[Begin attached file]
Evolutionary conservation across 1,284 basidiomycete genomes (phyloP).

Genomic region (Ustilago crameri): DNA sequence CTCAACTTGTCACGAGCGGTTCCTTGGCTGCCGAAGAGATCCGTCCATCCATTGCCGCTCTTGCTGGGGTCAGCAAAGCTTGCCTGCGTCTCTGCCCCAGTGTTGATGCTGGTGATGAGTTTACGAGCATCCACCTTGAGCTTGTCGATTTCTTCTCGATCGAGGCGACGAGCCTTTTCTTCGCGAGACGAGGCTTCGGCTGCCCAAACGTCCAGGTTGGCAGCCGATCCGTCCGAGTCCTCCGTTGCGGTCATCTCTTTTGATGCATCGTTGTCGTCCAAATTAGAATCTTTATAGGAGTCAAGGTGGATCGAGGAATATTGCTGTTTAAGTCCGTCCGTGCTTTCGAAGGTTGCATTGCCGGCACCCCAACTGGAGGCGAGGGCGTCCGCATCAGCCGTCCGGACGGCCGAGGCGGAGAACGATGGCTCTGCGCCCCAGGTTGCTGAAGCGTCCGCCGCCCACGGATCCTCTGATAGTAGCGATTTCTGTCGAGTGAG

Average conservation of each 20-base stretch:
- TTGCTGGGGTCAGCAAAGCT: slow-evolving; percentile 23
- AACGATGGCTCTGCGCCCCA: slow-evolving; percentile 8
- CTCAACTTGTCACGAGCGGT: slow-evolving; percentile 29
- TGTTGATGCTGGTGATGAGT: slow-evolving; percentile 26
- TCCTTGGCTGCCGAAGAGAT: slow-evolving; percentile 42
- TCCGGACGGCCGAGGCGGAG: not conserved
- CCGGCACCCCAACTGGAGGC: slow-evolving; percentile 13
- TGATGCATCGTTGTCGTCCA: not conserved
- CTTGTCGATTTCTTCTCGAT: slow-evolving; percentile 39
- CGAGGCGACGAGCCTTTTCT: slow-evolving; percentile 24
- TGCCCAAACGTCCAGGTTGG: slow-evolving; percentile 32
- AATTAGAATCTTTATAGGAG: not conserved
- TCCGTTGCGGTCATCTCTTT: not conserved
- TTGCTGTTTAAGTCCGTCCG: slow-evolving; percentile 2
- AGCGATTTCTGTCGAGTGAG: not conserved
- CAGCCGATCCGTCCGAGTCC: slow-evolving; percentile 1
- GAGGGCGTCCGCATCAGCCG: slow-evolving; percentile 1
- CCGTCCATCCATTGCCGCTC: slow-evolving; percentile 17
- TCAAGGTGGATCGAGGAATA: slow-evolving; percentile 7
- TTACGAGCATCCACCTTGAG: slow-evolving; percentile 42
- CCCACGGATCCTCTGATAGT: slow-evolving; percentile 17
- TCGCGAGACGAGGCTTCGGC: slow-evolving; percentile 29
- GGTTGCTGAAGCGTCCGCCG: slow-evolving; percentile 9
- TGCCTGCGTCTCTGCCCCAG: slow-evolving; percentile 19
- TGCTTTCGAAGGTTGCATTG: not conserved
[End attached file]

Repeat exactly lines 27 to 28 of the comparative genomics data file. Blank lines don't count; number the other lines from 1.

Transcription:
- TGCCTGCGTCTCTGCCCCAG: slow-evolving; percentile 19
- TGCTTTCGAAGGTTGCATTG: not conserved